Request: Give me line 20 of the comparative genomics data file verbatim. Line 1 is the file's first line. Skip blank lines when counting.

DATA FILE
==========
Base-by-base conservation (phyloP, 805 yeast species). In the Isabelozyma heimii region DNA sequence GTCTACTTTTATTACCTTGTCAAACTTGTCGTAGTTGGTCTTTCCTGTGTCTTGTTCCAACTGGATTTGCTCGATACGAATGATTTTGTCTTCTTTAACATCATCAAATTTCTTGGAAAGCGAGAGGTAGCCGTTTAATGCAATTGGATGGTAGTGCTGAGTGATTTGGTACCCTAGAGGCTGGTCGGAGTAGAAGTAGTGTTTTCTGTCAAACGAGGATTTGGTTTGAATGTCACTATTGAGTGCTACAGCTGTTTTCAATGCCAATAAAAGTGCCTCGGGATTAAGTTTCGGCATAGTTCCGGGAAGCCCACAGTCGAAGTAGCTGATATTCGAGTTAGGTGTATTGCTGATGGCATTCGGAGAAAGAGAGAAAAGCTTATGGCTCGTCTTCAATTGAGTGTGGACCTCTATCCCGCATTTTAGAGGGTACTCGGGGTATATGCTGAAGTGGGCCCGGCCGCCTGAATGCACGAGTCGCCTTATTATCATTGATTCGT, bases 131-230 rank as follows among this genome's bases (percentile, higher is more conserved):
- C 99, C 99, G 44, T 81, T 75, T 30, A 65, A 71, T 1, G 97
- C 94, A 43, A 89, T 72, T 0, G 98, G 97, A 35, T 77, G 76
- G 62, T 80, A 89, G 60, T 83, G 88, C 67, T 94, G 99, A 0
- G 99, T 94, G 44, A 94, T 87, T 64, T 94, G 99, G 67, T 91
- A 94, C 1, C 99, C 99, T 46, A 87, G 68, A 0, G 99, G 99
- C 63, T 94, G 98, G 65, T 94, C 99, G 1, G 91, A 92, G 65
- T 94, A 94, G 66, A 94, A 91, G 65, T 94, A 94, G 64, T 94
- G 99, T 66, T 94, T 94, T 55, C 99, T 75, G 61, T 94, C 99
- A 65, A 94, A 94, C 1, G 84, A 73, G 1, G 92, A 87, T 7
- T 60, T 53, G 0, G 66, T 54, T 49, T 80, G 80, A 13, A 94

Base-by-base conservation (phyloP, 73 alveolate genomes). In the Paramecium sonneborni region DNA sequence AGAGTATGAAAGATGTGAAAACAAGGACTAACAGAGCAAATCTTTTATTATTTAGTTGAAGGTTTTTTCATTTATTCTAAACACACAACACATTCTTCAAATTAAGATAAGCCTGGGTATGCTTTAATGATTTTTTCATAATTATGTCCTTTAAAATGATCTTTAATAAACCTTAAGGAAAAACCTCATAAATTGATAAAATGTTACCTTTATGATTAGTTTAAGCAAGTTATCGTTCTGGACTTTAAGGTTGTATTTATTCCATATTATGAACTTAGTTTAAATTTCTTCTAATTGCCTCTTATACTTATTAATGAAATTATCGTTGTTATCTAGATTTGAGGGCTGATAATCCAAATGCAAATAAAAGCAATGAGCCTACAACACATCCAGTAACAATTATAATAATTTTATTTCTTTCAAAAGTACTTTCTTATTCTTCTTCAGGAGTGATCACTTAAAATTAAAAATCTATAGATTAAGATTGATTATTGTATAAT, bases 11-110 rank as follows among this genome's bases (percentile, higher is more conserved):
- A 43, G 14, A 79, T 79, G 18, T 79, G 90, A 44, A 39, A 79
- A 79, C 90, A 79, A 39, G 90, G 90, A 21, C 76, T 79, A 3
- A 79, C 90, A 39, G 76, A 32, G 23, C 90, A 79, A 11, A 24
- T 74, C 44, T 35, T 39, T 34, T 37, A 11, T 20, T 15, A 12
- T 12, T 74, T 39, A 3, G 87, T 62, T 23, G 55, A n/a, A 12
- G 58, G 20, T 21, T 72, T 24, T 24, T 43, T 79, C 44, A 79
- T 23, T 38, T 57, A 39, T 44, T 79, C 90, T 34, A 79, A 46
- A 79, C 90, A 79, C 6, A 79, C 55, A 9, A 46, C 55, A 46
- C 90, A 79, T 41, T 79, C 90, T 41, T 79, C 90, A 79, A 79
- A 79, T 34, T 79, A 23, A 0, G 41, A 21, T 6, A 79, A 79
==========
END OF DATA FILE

- A 79, C 90, A 79, C 6, A 79, C 55, A 9, A 46, C 55, A 46